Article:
Propensity scores were then used to match patients undergoing transplants with patients on the waiting list using full Mahalanobis matching algorithm. The Mahalanobis distance is a descriptive metric that provides a measure of a data point’s relative distance from a common point. A nearest neighbor search was then used to create matched groups.
During the study period (September 1, 1987, through December 31, 2012), a total of 1 112 835 patients were placed on the waiting list for a solid-organ transplant: 533 329 recipients who underwent a transplant and 579 506 patients who were on the waiting list but did not undergo a transplant. A total of 314 561 patients underwent kidney transplants; 109 482 patients, liver transplants; 54 746, heart transplants; 26 943, lung transplants; 23 709, pancreas transplants; and 1588, intestine transplants. Table 1 summarizes the demographic characteristics.
Figure 1 represents the transplant volume by organ type per year. The peak volumes were in 1995 for heart transplants; 2006 for kidney, liver, and pancreas transplants; 2007 for intestine transplants; and 2011 for lung transplants.
Table 1 and eTable 1 in the Supplement list the number of life-years saved by organ and transplant type through December 31, 2012. The total number of life-years saved for the 25-year study period will not be realized until all recipients during that period are deceased. However, so far, 1 372 272 life-years have been saved by kidney transplants (4.4 life-years per recipient), 475 511 life-years by liver transplants (4.3 life-years per recipient), 269 715 life-years by heart transplants (4.9 life-years per recipient), 68 758 life-years by lung transplants (2.6 life-years per recipient), 79 198 life-years by pancreas-kidney transplants (4.6 life-years per recipient), 14 903 life-years by pancreas transplants (2.4 life-years per recipient), and 4402 life-years by intestine transplants (2.8 life-years per recipient). eTable 1 in the Supplement also lists the median survival time by organ and transplant type.
Figure 2 and eFigures 1 through 5 in the Supplement show the survival curves for patients on the waiting list vs transplant recipients by organ and transplant type. During the 25-year study period, posttransplant survival time was significantly better than waiting-list survival time, with the exceptions of additional pediatric liver transplant, pediatric lung transplant, pediatric heart-lung transplant, and pediatric intestine transplant recipients. eFigure 6 in the Supplement illustrates improved outcome by era (1987-1993, 1994-2001, and 2002-2012) for adult and pediatric lung transplant recipients.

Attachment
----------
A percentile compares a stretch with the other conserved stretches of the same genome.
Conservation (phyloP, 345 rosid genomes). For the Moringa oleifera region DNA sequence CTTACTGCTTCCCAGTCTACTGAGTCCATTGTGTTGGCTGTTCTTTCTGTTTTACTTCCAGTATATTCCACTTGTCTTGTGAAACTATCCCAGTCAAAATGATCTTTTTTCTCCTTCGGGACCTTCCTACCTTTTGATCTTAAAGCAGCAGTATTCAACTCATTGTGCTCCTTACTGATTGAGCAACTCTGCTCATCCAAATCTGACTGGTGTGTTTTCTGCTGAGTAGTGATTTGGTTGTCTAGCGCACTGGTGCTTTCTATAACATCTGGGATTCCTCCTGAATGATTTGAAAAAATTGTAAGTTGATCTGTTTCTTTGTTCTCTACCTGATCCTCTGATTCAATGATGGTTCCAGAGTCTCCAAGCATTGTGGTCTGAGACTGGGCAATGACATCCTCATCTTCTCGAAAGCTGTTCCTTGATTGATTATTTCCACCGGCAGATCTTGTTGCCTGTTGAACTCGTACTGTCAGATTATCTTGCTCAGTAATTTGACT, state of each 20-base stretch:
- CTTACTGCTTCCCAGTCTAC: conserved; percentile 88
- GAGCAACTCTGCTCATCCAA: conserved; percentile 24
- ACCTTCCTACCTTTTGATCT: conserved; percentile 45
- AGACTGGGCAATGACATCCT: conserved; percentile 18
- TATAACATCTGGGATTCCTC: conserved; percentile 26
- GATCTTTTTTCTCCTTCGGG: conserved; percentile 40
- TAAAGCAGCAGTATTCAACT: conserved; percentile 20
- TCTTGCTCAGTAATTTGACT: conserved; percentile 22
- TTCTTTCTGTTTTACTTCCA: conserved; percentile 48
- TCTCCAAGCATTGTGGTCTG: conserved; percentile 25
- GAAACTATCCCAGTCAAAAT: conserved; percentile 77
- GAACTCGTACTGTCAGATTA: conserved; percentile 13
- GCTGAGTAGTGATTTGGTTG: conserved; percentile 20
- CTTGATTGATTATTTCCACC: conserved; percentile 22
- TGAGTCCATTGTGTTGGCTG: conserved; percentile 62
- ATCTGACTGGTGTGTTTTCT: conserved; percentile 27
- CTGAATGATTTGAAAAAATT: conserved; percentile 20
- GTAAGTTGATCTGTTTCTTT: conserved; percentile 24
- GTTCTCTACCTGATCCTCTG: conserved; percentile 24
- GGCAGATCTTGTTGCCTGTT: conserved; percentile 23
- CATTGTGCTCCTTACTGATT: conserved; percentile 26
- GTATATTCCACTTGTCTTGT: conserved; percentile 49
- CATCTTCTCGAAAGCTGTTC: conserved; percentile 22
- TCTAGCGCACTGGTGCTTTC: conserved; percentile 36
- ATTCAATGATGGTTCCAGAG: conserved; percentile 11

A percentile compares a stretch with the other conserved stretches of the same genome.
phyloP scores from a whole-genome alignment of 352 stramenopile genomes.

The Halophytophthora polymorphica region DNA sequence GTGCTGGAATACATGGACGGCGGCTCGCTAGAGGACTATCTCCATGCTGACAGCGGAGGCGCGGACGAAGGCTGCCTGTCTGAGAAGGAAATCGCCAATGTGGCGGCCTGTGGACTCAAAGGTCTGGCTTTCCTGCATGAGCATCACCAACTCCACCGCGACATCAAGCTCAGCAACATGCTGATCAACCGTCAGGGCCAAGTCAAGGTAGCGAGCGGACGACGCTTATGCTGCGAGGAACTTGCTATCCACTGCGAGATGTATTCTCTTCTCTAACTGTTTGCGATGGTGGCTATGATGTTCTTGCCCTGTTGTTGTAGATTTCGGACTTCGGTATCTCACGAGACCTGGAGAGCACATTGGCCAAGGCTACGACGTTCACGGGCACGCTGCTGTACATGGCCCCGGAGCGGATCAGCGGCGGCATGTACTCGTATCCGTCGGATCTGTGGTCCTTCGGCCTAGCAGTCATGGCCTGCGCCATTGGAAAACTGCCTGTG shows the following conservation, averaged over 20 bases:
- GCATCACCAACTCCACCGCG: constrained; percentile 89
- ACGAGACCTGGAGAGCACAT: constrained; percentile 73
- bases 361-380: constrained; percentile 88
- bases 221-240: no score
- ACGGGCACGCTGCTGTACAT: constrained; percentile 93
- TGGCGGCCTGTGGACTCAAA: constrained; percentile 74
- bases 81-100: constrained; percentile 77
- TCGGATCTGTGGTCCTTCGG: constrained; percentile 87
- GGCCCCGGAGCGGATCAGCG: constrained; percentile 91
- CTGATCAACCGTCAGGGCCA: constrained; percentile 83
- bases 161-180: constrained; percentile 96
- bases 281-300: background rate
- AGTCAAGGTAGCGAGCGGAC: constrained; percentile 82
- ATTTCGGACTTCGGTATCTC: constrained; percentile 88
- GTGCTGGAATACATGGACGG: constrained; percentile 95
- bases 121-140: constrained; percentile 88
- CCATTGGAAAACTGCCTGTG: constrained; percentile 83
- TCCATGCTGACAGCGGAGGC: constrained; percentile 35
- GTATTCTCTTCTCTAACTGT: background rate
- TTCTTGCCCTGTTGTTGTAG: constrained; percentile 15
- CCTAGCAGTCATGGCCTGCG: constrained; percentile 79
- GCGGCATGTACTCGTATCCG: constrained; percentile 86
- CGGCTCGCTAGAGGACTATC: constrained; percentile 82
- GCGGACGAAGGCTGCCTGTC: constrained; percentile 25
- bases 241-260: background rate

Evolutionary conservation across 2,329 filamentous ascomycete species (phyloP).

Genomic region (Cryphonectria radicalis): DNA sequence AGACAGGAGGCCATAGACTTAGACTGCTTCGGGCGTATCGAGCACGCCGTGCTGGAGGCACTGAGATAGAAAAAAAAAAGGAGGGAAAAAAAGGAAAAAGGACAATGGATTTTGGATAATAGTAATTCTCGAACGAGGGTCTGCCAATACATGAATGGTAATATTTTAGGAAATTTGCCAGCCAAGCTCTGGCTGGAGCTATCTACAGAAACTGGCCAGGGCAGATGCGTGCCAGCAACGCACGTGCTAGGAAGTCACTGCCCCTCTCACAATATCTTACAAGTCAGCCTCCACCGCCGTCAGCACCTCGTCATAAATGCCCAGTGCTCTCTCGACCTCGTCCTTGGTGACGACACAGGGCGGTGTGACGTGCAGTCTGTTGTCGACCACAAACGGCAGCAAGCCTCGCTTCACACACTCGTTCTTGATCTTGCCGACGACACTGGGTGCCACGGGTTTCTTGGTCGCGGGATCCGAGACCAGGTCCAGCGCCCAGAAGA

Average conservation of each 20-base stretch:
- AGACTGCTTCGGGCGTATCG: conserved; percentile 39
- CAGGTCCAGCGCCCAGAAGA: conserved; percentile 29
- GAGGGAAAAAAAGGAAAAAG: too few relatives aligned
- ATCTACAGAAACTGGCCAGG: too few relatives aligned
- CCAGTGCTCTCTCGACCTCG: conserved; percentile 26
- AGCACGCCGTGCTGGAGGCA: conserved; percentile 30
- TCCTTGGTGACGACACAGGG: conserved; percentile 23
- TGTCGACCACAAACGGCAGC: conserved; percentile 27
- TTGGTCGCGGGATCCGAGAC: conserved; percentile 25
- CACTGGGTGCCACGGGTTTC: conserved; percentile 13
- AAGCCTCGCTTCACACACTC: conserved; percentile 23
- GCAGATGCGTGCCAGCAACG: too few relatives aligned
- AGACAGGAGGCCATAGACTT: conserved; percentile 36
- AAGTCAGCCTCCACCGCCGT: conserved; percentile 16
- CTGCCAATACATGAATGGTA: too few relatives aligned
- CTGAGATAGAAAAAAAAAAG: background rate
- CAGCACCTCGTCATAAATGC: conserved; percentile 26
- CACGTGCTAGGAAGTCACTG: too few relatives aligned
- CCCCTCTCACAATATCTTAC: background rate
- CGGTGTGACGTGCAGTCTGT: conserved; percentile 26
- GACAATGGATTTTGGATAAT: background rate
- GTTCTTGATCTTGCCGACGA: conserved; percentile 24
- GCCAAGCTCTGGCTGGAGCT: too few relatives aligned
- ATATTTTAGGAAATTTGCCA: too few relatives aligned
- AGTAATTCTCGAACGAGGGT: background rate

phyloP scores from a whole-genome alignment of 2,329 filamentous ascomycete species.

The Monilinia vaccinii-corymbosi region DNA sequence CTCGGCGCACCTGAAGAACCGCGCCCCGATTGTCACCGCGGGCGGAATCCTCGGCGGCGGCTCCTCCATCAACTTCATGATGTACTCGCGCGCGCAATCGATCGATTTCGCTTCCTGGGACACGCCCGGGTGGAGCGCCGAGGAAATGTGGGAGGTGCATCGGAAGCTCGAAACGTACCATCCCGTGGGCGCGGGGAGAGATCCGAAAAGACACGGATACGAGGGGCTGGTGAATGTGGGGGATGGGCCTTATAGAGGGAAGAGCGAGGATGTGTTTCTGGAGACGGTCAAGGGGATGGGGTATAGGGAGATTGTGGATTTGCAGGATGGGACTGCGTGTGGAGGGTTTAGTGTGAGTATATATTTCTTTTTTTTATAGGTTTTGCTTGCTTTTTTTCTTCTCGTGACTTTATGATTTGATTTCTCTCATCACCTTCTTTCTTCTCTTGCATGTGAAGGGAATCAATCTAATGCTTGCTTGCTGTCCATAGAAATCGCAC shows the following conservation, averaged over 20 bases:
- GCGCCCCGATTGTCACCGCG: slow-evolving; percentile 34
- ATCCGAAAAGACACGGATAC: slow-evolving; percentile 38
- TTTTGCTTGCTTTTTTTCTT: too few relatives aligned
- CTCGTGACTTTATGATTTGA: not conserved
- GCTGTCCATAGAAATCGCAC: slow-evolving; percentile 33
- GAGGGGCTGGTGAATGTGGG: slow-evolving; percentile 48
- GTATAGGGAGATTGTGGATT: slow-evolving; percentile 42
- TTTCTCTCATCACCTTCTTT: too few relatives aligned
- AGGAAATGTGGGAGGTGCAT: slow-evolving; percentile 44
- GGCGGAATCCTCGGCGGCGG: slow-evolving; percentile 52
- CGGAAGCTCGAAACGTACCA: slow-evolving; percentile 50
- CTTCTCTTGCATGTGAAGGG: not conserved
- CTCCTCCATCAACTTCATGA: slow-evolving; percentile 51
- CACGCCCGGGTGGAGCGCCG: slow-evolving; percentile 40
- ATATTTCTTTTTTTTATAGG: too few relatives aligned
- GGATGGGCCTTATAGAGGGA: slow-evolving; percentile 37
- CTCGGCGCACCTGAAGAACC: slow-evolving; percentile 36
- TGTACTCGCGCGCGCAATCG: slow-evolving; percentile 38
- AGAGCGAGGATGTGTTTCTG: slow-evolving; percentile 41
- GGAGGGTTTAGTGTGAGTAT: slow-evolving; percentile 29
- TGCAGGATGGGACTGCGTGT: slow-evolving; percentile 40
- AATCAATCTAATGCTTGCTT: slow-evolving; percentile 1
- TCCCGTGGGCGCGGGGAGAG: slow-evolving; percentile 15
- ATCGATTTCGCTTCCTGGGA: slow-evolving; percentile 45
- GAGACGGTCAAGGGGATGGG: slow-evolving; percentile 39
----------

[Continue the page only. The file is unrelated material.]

Table 2 gives the results of the propensity score matching. The number of matched patients and the median survival are listed. If we adjust life-years saved by the results of the matched analysis, the result is 2 150 200 life-years saved.
It was not until the late 20th century, after a series of breakthroughs, that the field of transplantation had practical implications with significant therapeutic value.2-4,10-14,19 In our study, we documented the survival benefit of solid-organ transplants during a 25-year period (1987-2012)—a period that has seen unprecedented growth and improved outcomes in kidney, liver, heart, lung, pancreas, intestine, and combined organ transplants. We found that 2 270 859 life-years were saved in 533 329 patients through 2012. Because many of the transplant recipients in our study group are still alive, the number of life-years saved, thanks to this 25-year period of transplantation, will only increase until all the recipients in the cohort are deceased. This concept becomes readily apparent with the significant differences in the median survival time between patients on the waiting list and transplant recipients. Our study included any patient who was ever listed for a solid-organ transplant from 1987 through 2012 (n = 1 112 835 patients): only 533 329 (47.9%) of them actually underwent a solid-organ transplant.